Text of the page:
By James Melik
Business reporter, BBC World Service
The Seychelles archipelago consists of 115 islands off the east coast of Africa
People planning to spend their dream holiday lounging on the idyllic palm-lined beaches of the Seychelles might have to look elsewhere after the government decided to make food security a priority over the lucrative tourist sector.
It has cancelled a new hotel development after objections about arable land being sold to foreign investors.
The archipelago is dependent on imported food and although the critics have achieved their aims, the move is a blow to the tourist sector which employs about 30% of the labour force and provides more than 70% of hard currency.
National Development Minister Jacquelin Dugasse says the government has halted negotiations because of objections from local residents.
"The proposed project will not go ahead and the land will remain state property," he says.
"The feeling was that we should not stop agricultural development when food security is an issue," he adds.
He also vowed to consult locals on any future projects.
The ownership of arable land has been a heated issue in Africa since the global food shortage and resultant rise in prices since 2007.
In March, the new Madagascar leader cancelled a controversial deal for a South Korean firm to lease a vast tract of land to grow crops.
Seychelles is a comparatively young nation which remained in French hands until the defeat of Napoleon at Waterloo when it was ceded to Britain under the Treaty of Paris in November 1815.
The 115 granite and coral islands located just south of the equator offer an idyllic destination for tourists drawn to its enviable climate and palm-fringed beaches and turquoise seas.
We can't give tourists imported apples for breakfast
Alain St Ange
Director of Tourism
Alain St Ange, the director of tourism, is not perturbed about the loss of a potentially lucrative luxury resort.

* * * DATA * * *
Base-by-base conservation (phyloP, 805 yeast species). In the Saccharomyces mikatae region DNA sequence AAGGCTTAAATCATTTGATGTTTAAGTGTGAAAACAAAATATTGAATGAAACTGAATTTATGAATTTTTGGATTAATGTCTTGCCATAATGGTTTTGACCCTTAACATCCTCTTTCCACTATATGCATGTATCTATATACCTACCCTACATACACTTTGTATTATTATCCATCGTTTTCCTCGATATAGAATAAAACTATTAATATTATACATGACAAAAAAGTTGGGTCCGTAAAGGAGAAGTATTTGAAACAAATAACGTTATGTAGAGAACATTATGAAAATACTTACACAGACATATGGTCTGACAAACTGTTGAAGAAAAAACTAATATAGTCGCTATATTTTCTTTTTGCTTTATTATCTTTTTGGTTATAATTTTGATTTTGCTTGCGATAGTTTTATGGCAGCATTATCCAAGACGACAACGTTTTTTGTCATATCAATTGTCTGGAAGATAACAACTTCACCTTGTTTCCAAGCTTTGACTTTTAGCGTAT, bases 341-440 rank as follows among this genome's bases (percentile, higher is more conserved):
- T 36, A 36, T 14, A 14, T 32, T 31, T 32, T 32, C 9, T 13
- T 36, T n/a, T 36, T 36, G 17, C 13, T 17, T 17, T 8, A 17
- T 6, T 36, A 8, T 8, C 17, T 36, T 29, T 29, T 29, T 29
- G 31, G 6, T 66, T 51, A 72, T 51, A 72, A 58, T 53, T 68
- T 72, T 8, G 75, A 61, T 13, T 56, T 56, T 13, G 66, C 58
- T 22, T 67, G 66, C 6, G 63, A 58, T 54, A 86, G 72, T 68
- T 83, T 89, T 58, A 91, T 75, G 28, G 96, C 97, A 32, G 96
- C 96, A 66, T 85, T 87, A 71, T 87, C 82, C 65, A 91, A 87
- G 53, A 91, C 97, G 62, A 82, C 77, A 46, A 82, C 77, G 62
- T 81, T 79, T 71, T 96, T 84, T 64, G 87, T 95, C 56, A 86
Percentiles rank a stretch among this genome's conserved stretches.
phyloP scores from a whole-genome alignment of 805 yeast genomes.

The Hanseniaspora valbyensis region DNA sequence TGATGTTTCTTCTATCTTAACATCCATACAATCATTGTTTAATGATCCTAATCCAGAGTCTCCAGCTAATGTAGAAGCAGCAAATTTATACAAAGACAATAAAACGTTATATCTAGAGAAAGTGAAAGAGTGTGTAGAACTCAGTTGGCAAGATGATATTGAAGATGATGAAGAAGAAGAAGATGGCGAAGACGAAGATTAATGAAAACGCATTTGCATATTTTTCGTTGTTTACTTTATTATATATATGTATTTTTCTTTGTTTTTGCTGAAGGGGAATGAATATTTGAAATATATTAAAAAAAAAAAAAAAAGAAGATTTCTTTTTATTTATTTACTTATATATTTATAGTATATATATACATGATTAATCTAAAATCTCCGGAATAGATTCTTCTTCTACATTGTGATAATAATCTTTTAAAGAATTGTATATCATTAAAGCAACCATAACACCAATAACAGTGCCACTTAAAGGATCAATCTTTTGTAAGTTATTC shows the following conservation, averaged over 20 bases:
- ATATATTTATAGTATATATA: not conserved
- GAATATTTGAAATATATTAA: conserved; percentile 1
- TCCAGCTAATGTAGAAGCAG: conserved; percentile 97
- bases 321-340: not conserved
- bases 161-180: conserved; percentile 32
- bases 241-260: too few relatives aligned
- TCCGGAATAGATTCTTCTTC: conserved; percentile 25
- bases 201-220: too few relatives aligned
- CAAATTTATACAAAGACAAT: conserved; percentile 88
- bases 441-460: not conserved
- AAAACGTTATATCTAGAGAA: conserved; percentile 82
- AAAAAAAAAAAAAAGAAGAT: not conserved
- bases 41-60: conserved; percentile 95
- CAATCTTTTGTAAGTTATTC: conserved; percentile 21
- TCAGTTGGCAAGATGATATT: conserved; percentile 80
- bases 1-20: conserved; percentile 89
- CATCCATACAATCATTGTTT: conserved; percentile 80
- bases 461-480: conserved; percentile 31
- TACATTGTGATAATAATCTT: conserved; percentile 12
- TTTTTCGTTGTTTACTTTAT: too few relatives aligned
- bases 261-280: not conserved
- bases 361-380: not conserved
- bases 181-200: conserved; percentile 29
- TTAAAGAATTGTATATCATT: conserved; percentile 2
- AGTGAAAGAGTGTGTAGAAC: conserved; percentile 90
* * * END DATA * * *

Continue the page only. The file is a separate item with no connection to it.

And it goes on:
He believes the land, currently home to the national Agricultural Research Centre, should be developed into tropical fruit farms.
"We can't give tourists imported apples for breakfast," he says, "When they come here it is nice to give them something local."
Until the current economic downturn, new 5-star properties and the devaluation of the currency by nearly 33% by the Seychelles Government, was having a positive influence on the tourism sector.
The vulnerability of the tourist sector was illustrated during the Gulf War and following the September 11 attacks on the United States.
Holidaymakers are a major source of hard currency for the nation, but visitor numbers have fallen 15% since the start of the year compared with the same period in 2008.
The government has moved to reduce the dependence on tourism by promoting the development of small-scale manufacturing, fishing and farming and more recently, the offshore sector.
New detailed studies and exploration show that the Seychelles potentially has large off-shore petroleum reservoirs which are yet to be discovered.
"Amoco and Enterprise did some drilling in the past," says Captain Guy Adam of the Seychelles Petroleum Company (SEPEC).
"But new evaluations are being made where the sea bed is not volcanic."
The Seychelles President, James Michel, claims that this has opened the door to a new industry for his country.
Although no oil reserves have been discovered as yet, that has not stopped SEPEC from taking possession of five tankers built in a German shipyard.
They are hired out to transport commodities such as palm oil and chemicals.
"We have to work hard, we have to pay back the loans we took out to buy the tankers," says Captain Adam.
Other issues facing the government are the curbing of the budget deficit, including the containment of social welfare costs and further privatisation of public enterprises.
Since independence from Britain in 1976, economic growth has been led by tourism and tuna fishing.
In recent years the government has encouraged foreign investment in order to upgrade hotels and other services.
Conservation projects have protected the coral reefs and wildlife
But tight controls on exchange rates and the scarcity of foreign exchange have impaired short-term economic prospects.
Seychelles remains the richest territory in Africa in terms of GDP per capita and yet, according to the World Bank, with a total public debt around 123% of GDP it is one of the most highly indebted countries in the world.
The country is in arrears to most of its international creditors and has had to resort to pledged commercial debt to continue to be able to borrow - seeking emergency funding from the International Monetary Fund (IMF).
To cut costs, the government asked 2,000 of its civil servants to voluntarily resign after the IMF agreed to a £26m (£18m) rescue package in return for economic reforms and last November.
In essence, the country is living beyond its means, and financing its lifestyle by borrowing domestically and internationally.
Seychelles is the smallest nation in the world to issue its own currency, which is not pegged nor shared with any other country.